activity showed a consistent parallel alteration in accordance with the vicissitudes
of taste buds. Therefore, it seems reasonable to assume that almost all alk. Pase
found on the desquamating epithelia must
originate from taste bud cells. The secretory function of taste buds was already
demonstrated by the existence of the dense
substance which filled taste pores and the
secretory droplets of the same nature in
taste bud cells (de Lorenzo, '58, '63; Murray and Murray, '67), although the dense
substance bears probably no direct relationship to alk. Pase. The circumvallate and
foliate papillae have a considerable number of taste buds and their grooves may
prevent the enzyme from being easily removed by saliva. The fungiform papilla,
on the other hand, has a single taste bud
on its top, and therefore the secretion
would be scanty and easily dissolved in
saliva. In the taste bud of the fungiform
papilla of the rat, however, Farbman ('65)
noticed the absence of intracellular secretory droplets which are usually present in
taste buds of the circumvallate and foliate
Fig. 5 ATPase activity in control. The activity is specifically found on the membrane of taste
bud cells. In the lamina propria, a strong activity
is present along the nerve fibers running in parallel with the gutter, as well as on the blood vessels.
Fig. 6 ATPase seven days after the operation.
Taste buds, which are shown with ATPase stain,
exist in the lower portions of the gutters only.
The reaction is still present on the membrane of
all the survived taste bud cells.
Fig. 7 ATPase 20 days after the operation. All
the taste bud cells have already disappeared and
therefore no reaction products are observed in the
epithelial layer. But in the lamina propria, the
intense activity is still present not only in blood
vessels but also in subgemmal nerve plexus.
Fig. 8 ATPase 37 days after the operation.
Taste buds reappear in the lower parts of the
gutters and indicate strong activity of ATPase in
the epithelial layer. The poor regeneration of
taste bud cells are probably related to poor regeneration of the severed nerve.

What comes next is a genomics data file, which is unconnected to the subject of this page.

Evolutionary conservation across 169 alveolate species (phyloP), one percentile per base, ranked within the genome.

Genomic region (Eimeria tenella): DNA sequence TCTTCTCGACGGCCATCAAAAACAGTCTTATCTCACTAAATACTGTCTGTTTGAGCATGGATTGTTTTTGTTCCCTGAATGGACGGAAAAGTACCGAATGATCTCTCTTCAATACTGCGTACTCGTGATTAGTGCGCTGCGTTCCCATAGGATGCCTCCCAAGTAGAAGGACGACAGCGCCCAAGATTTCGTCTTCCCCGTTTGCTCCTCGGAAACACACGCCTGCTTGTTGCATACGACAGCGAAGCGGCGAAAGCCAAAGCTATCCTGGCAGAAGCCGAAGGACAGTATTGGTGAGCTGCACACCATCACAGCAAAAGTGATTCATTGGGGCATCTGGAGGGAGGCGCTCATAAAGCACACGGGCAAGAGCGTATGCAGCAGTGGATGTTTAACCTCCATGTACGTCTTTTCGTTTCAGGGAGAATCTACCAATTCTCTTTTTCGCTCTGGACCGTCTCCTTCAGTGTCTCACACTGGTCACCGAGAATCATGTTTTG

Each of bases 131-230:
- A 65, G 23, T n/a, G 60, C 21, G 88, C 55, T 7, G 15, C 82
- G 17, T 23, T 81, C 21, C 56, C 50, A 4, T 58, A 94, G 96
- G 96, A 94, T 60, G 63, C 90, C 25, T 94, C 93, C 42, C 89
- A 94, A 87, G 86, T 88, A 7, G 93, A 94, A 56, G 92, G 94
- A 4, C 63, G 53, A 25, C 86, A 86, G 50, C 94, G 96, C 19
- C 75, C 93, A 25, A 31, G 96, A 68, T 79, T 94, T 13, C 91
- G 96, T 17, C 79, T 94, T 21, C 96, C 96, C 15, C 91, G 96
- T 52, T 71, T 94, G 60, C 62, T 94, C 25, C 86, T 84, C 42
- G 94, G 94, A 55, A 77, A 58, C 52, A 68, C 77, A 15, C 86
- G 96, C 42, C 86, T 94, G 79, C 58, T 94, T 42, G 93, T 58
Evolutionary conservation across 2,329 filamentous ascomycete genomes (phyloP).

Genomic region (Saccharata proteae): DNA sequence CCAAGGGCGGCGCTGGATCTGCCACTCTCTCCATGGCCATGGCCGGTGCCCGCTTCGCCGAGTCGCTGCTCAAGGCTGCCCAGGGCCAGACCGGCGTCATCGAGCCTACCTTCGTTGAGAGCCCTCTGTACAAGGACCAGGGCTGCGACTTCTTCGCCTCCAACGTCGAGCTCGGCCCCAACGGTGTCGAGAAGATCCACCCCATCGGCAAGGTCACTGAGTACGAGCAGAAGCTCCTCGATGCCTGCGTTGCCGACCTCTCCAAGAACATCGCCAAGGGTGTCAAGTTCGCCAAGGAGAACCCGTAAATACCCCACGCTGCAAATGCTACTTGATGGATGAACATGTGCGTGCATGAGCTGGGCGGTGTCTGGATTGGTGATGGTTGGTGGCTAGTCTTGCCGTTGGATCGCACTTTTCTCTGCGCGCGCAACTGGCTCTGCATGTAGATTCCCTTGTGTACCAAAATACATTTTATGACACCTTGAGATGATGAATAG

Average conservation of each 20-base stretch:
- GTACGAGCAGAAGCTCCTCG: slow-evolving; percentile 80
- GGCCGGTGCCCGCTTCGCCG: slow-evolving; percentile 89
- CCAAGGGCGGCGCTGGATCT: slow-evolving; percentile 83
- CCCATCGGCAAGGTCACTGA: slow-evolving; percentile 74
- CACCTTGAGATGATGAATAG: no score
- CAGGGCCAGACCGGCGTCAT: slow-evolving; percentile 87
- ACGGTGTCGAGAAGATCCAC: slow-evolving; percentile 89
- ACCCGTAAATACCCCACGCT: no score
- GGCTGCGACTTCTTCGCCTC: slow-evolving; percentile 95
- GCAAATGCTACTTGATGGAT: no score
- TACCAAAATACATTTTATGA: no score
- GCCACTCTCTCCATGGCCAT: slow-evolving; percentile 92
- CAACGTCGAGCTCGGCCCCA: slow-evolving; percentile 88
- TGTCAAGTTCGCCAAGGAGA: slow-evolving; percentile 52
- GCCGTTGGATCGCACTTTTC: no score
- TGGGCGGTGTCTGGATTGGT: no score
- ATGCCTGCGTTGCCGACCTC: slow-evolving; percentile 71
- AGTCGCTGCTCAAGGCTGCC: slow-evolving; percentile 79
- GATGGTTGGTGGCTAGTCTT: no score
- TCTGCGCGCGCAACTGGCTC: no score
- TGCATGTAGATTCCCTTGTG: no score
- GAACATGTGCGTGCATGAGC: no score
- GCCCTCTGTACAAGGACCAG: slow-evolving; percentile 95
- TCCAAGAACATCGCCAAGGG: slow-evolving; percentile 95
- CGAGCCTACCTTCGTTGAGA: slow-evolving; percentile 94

HISTOCHEMISTRY OF DE- AND REGENERATING TASTE BUD
Figures 5-8
35
36
TAKASHI IWAYAMA AND OSAMI NADA
Figures 9-12
HISTOCHEMISTRY OF DE- AND REGENERATING TASTE BUD
papillae. This difference might coincide
with the absence of alk. Pase on the fungiform papilla. A small amount of alk. Pase
activity might also be derived from lingual
glands, distributed on the trench wall and
sometimes condensed around the openings
of their excretory ducts (fig. 3 ) .
ATPase of taste buds was so specific and
intense that this reaction could clearly
stain taste bud cells in non-stained squamow epithelia as far as they exist. The
activity persisted on the membrane of taste
bud cells until they disappeared in degeneration, and reappeared at the beginning
of their differentiation in regeneration.
During the degeneration and regeneration,
the existence of taste bud cells, which
was apt to be overlooked in the preparation of hematoxylin-eosin stain, could be
easily recognized by this staining. In fact,
ATPase-reactive cells can be observed even
in the epithelium of new-born rat circumvallate papillae, although Torrey ('40)
could not recognize taste buds until the
ninth postnatal day. The results will be
published elsewhere in detail. In lamina
propria, as shown in figure 7, the reaction
of ATPase activity was found along the
subgemmal nerve plexus of the animal of
the twentieth postoperative day and no discernible changes were found on the plexus
even 60 days after the operation. This finding presumably demonstrates that most of
the activity associated with the nerve fibers
Fig. 9 Acid Pase i n control. The activity is
more intense i n the taste bud cells than in the